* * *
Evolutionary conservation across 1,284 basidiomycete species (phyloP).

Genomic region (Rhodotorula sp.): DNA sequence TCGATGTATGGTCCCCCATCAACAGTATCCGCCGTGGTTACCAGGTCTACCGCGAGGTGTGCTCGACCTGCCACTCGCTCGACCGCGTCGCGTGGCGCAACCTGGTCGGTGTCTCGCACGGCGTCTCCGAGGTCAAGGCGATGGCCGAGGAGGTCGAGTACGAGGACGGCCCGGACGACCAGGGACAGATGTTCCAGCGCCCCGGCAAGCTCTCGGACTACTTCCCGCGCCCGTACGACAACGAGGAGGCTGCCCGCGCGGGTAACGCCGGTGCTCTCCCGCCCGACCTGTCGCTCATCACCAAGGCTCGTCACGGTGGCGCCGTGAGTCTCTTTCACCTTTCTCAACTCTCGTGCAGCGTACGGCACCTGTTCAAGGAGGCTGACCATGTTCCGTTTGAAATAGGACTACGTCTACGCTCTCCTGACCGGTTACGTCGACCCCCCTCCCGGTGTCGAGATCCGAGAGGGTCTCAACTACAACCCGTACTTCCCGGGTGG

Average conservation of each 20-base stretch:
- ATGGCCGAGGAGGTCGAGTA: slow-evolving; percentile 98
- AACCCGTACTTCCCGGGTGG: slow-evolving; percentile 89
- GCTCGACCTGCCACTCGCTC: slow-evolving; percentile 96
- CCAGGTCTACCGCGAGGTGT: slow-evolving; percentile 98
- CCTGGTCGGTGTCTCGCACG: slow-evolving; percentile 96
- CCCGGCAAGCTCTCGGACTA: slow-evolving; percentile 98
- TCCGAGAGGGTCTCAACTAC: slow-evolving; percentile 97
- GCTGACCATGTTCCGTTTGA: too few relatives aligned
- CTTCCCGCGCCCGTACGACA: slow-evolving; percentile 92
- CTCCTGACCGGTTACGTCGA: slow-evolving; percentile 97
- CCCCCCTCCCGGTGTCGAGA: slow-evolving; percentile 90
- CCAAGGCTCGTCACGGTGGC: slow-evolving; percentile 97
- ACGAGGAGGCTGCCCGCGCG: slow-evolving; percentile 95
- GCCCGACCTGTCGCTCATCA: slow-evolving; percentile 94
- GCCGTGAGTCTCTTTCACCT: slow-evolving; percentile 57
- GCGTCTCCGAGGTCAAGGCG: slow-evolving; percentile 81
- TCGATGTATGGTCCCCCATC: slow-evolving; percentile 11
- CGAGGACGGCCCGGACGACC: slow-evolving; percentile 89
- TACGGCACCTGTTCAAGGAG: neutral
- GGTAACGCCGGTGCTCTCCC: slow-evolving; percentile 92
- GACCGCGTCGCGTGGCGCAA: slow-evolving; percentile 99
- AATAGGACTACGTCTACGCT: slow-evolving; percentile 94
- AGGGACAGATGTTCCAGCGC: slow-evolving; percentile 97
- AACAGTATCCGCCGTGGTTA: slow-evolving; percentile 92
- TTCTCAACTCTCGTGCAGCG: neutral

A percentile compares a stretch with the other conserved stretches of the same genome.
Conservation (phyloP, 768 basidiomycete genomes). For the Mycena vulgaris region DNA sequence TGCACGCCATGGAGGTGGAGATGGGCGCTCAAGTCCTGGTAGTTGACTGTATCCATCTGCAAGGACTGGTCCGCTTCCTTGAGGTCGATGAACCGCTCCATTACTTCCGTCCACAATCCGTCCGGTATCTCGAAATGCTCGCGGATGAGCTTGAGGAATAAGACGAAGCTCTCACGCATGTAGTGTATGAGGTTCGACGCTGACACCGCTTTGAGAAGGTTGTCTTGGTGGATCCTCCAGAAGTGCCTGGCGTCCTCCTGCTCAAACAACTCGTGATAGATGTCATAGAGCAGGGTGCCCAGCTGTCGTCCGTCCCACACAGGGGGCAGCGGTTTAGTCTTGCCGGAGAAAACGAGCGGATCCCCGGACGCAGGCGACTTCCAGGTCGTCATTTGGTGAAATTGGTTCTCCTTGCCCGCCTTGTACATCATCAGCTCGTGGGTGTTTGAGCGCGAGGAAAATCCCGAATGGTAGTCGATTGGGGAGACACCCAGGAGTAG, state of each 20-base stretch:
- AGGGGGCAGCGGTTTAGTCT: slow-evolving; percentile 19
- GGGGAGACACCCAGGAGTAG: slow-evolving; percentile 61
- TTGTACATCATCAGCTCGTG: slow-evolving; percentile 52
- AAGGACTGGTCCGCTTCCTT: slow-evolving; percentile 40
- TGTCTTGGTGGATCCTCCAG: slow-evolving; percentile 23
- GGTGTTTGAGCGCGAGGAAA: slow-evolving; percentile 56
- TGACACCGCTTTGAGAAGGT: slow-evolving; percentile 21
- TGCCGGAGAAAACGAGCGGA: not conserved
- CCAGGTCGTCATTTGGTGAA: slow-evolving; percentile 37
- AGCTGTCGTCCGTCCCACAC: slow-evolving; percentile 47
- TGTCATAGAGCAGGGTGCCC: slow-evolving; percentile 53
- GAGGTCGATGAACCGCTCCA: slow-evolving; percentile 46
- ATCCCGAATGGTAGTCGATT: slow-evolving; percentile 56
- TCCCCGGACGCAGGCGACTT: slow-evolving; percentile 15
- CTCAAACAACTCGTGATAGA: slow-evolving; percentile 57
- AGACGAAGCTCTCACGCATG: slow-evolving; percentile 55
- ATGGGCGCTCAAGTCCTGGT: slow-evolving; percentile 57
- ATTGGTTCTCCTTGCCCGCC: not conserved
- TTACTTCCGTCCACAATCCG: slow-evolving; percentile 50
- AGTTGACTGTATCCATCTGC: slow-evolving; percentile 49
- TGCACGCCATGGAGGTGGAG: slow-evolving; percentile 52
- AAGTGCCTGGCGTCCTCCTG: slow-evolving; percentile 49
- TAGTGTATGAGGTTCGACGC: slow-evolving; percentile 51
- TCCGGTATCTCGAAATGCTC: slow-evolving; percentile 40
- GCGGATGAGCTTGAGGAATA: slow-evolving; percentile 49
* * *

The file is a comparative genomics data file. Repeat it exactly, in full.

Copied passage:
Evolutionary conservation across 1,284 basidiomycete species (phyloP).

Genomic region (Rhodotorula sp.): DNA sequence TCGATGTATGGTCCCCCATCAACAGTATCCGCCGTGGTTACCAGGTCTACCGCGAGGTGTGCTCGACCTGCCACTCGCTCGACCGCGTCGCGTGGCGCAACCTGGTCGGTGTCTCGCACGGCGTCTCCGAGGTCAAGGCGATGGCCGAGGAGGTCGAGTACGAGGACGGCCCGGACGACCAGGGACAGATGTTCCAGCGCCCCGGCAAGCTCTCGGACTACTTCCCGCGCCCGTACGACAACGAGGAGGCTGCCCGCGCGGGTAACGCCGGTGCTCTCCCGCCCGACCTGTCGCTCATCACCAAGGCTCGTCACGGTGGCGCCGTGAGTCTCTTTCACCTTTCTCAACTCTCGTGCAGCGTACGGCACCTGTTCAAGGAGGCTGACCATGTTCCGTTTGAAATAGGACTACGTCTACGCTCTCCTGACCGGTTACGTCGACCCCCCTCCCGGTGTCGAGATCCGAGAGGGTCTCAACTACAACCCGTACTTCCCGGGTGG

Average conservation of each 20-base stretch:
- ATGGCCGAGGAGGTCGAGTA: slow-evolving; percentile 98
- AACCCGTACTTCCCGGGTGG: slow-evolving; percentile 89
- GCTCGACCTGCCACTCGCTC: slow-evolving; percentile 96
- CCAGGTCTACCGCGAGGTGT: slow-evolving; percentile 98
- CCTGGTCGGTGTCTCGCACG: slow-evolving; percentile 96
- CCCGGCAAGCTCTCGGACTA: slow-evolving; percentile 98
- TCCGAGAGGGTCTCAACTAC: slow-evolving; percentile 97
- GCTGACCATGTTCCGTTTGA: too few relatives aligned
- CTTCCCGCGCCCGTACGACA: slow-evolving; percentile 92
- CTCCTGACCGGTTACGTCGA: slow-evolving; percentile 97
- CCCCCCTCCCGGTGTCGAGA: slow-evolving; percentile 90
- CCAAGGCTCGTCACGGTGGC: slow-evolving; percentile 97
- ACGAGGAGGCTGCCCGCGCG: slow-evolving; percentile 95
- GCCCGACCTGTCGCTCATCA: slow-evolving; percentile 94
- GCCGTGAGTCTCTTTCACCT: slow-evolving; percentile 57
- GCGTCTCCGAGGTCAAGGCG: slow-evolving; percentile 81
- TCGATGTATGGTCCCCCATC: slow-evolving; percentile 11
- CGAGGACGGCCCGGACGACC: slow-evolving; percentile 89
- TACGGCACCTGTTCAAGGAG: neutral
- GGTAACGCCGGTGCTCTCCC: slow-evolving; percentile 92
- GACCGCGTCGCGTGGCGCAA: slow-evolving; percentile 99
- AATAGGACTACGTCTACGCT: slow-evolving; percentile 94
- AGGGACAGATGTTCCAGCGC: slow-evolving; percentile 97
- AACAGTATCCGCCGTGGTTA: slow-evolving; percentile 92
- TTCTCAACTCTCGTGCAGCG: neutral

A percentile compares a stretch with the other conserved stretches of the same genome.
Conservation (phyloP, 768 basidiomycete genomes). For the Mycena vulgaris region DNA sequence TGCACGCCATGGAGGTGGAGATGGGCGCTCAAGTCCTGGTAGTTGACTGTATCCATCTGCAAGGACTGGTCCGCTTCCTTGAGGTCGATGAACCGCTCCATTACTTCCGTCCACAATCCGTCCGGTATCTCGAAATGCTCGCGGATGAGCTTGAGGAATAAGACGAAGCTCTCACGCATGTAGTGTATGAGGTTCGACGCTGACACCGCTTTGAGAAGGTTGTCTTGGTGGATCCTCCAGAAGTGCCTGGCGTCCTCCTGCTCAAACAACTCGTGATAGATGTCATAGAGCAGGGTGCCCAGCTGTCGTCCGTCCCACACAGGGGGCAGCGGTTTAGTCTTGCCGGAGAAAACGAGCGGATCCCCGGACGCAGGCGACTTCCAGGTCGTCATTTGGTGAAATTGGTTCTCCTTGCCCGCCTTGTACATCATCAGCTCGTGGGTGTTTGAGCGCGAGGAAAATCCCGAATGGTAGTCGATTGGGGAGACACCCAGGAGTAG, state of each 20-base stretch:
- AGGGGGCAGCGGTTTAGTCT: slow-evolving; percentile 19
- GGGGAGACACCCAGGAGTAG: slow-evolving; percentile 61
- TTGTACATCATCAGCTCGTG: slow-evolving; percentile 52
- AAGGACTGGTCCGCTTCCTT: slow-evolving; percentile 40
- TGTCTTGGTGGATCCTCCAG: slow-evolving; percentile 23
- GGTGTTTGAGCGCGAGGAAA: slow-evolving; percentile 56
- TGACACCGCTTTGAGAAGGT: slow-evolving; percentile 21
- TGCCGGAGAAAACGAGCGGA: not conserved
- CCAGGTCGTCATTTGGTGAA: slow-evolving; percentile 37
- AGCTGTCGTCCGTCCCACAC: slow-evolving; percentile 47
- TGTCATAGAGCAGGGTGCCC: slow-evolving; percentile 53
- GAGGTCGATGAACCGCTCCA: slow-evolving; percentile 46
- ATCCCGAATGGTAGTCGATT: slow-evolving; percentile 56
- TCCCCGGACGCAGGCGACTT: slow-evolving; percentile 15
- CTCAAACAACTCGTGATAGA: slow-evolving; percentile 57
- AGACGAAGCTCTCACGCATG: slow-evolving; percentile 55
- ATGGGCGCTCAAGTCCTGGT: slow-evolving; percentile 57
- ATTGGTTCTCCTTGCCCGCC: not conserved
- TTACTTCCGTCCACAATCCG: slow-evolving; percentile 50
- AGTTGACTGTATCCATCTGC: slow-evolving; percentile 49
- TGCACGCCATGGAGGTGGAG: slow-evolving; percentile 52
- AAGTGCCTGGCGTCCTCCTG: slow-evolving; percentile 49
- TAGTGTATGAGGTTCGACGC: slow-evolving; percentile 51
- TCCGGTATCTCGAAATGCTC: slow-evolving; percentile 40
- GCGGATGAGCTTGAGGAATA: slow-evolving; percentile 49